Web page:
Is Your Child Ready for Kindergarten?

Asking Tough Questions

We assume that if a child is five it's time for kindergarten. We rejoice if our child just makes the cut off date. Why wouldn't we put our child in kindergarten when the alternative is paying for another year of childcare or spending another year at home with mom and siblings? The sooner, the better, right?

Wrong. Sometimes, what's best for the parents is not best for the child. Many schools and teachers advocate for waiting an extra year. Rather than starting your child as soon as he is eligible, it may be beneficial to hold off. Judicial parents will weigh the options and ask the tough questions. In the end, they will make the choice based on their child and not their own convenience.

Following, I've listed the advantages of waiting a year. Just remember that every child is unique. An early start is great for those children who are ready, but it is detrimental for those who are not. Let's not just follow the crowd and sign up for kindergarten ASAP.

Photo: courtesy FreeDigitalPhotos.net

Benefits of Waiting

Giving your child an advantage

  • The Social Advantage

    A lot of group work and play happens in kindergarten. For those introverted children, waiting a year may give them greater confidence to make friends and take initiative to share opinions and ideas. Being comfortable with peers is extremely important for learning. Outgoing children may be unprepared for sharing. They may be bossy, and thus, avoided by peers.

  • The Academic Advantage

    Brain development happens rapidly in young children. A new five year old may not be ready for the academic pressures of kindergarten, which, believe it or not, have increased since you and I were in kindergarten. Reading and writing are expected by the end of the kindergarten year. A young child may be playing catch up his whole educational career, whereas an older child may learn with ease because he has had an extra year of preschool. Children who struggle will not enjoy school or develop a love of learning.

  • The Athletic Advantage

    Younger children will develop later than their older peers. That said, if your child participates in sports in middle or high school and is behind in physical development, he will not be as competitive. Older children, who will develop muscle sooner, will have the advantage.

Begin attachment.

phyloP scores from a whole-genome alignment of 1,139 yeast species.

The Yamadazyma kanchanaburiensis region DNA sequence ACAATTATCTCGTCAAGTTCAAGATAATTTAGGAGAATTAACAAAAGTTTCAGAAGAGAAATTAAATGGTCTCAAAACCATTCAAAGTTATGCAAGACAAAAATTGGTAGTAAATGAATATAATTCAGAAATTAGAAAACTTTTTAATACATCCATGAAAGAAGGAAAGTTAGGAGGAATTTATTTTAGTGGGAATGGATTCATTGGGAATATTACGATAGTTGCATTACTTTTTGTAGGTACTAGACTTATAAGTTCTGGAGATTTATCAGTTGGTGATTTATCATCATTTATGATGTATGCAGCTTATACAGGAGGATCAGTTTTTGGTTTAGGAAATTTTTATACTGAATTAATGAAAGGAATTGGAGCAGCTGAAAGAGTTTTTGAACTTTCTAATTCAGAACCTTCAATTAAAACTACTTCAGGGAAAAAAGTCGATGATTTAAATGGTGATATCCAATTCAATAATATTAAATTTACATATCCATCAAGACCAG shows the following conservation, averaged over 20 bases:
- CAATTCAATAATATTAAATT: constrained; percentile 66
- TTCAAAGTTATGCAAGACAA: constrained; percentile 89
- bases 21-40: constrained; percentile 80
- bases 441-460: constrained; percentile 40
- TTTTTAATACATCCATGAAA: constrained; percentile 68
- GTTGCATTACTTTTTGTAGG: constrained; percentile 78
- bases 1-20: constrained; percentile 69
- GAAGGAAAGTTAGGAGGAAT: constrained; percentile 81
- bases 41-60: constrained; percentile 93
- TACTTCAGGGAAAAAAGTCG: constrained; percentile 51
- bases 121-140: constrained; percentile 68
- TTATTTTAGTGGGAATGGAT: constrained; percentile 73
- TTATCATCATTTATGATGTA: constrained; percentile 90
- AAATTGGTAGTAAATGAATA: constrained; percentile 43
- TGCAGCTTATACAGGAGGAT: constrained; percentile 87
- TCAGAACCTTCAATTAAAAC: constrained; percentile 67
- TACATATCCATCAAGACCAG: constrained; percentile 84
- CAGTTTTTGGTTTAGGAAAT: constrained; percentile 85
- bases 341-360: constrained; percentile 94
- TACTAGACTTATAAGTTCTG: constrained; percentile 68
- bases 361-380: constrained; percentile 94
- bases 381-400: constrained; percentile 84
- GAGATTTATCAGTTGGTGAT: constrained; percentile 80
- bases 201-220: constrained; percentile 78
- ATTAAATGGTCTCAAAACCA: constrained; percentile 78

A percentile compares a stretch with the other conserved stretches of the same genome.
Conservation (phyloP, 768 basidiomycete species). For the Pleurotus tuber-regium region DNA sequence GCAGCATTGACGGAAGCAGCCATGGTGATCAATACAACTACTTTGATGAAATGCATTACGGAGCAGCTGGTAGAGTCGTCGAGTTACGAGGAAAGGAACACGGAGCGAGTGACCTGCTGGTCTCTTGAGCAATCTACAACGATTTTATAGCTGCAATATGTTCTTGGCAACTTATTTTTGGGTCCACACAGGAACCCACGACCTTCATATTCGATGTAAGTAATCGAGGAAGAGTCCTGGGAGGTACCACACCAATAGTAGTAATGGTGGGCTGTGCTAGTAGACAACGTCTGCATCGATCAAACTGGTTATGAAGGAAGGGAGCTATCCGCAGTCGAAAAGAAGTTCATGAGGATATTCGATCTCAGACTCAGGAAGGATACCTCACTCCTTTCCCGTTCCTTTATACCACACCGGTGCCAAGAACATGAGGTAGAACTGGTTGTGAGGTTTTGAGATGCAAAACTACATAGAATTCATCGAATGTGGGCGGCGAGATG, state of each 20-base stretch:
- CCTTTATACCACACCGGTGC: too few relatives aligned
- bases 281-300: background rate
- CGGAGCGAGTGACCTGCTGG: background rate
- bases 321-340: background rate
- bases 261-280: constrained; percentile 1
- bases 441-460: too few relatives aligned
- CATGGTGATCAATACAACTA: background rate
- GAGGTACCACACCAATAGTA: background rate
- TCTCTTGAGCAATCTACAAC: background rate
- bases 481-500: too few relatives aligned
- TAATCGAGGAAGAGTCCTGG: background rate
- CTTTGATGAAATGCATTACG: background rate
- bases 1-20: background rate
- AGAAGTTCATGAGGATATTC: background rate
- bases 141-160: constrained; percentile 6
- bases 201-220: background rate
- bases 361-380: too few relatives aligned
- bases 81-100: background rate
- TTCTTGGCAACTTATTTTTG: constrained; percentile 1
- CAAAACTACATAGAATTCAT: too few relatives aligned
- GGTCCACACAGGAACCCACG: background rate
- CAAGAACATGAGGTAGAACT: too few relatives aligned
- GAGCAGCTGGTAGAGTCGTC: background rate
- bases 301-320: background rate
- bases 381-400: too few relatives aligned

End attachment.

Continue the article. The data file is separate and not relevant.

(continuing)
• Confidence! The Emotional Advantage

    Some children, who are newly five, are just not able to handle the emotional demands of kindergarten. They cry easily if they do not get their way, which will happen often. They get frustrated when they do not grasp a concept. They act out in anger and may be in trouble often. An extra year of learning how to process feelings will make kindergarten go much smoother.

Questions to Consider

Ask yourself, ask your child's preschool teacher, ask a friend you trust

  • Can your child sit still?

    A big sign of being unready for kindergarten is lack of ability to sit still and concentrate for an extended period of time. A hyper child may be labeled ADHD incorrectly. He could just not be ready for kindergarten.

  • Does your child show interest in learning new things?

    Does your child try when to grasp hard concepts? Does she pretend to read or write? Does she ask to be read to? Is she curious? Curiosity is important, even if an obvious interest in reading and writing is not shown.

  • How does your child handle transition?

    At preschool (or home) can your child transition from one activity to the other without a huge emotional display? When things don't go as planned, can your child adjust? Does he panic when his routine is disrupted?

  • Can your child follow directions?

    Does your child exhibit basic obedience? When you ask him to clean up, does he (even if he complains or resists at first)? Can he walk in line? When you say it's time to turn off the t.v., does he throw a fit?

  • How does your child interact with other children?

    Is your child basically kind to other children (all children have moments of hitting or pushing)? Does your child reach out to others to include them in play? How does your child react when a toy is taken from her? A child who cannot handle being disappointed by or upset with other children is not ready for kindergarten. Granted, this is a skill that is developed throughout the growing years.

Comments

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Bonita on said:
Such wise advice! Thank you for advocating for the children. I hope many parents will read and heed your advice.
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All our children were born around the cut-off dates and we always kept them "behind" so that they would be the oldest rather than the youngest in the class. It really paid off with their confidence and sociability. Your article is spot on!! I agree with Bonita that if only other parents would not be so eager to push their children ahead before they are socially ready.

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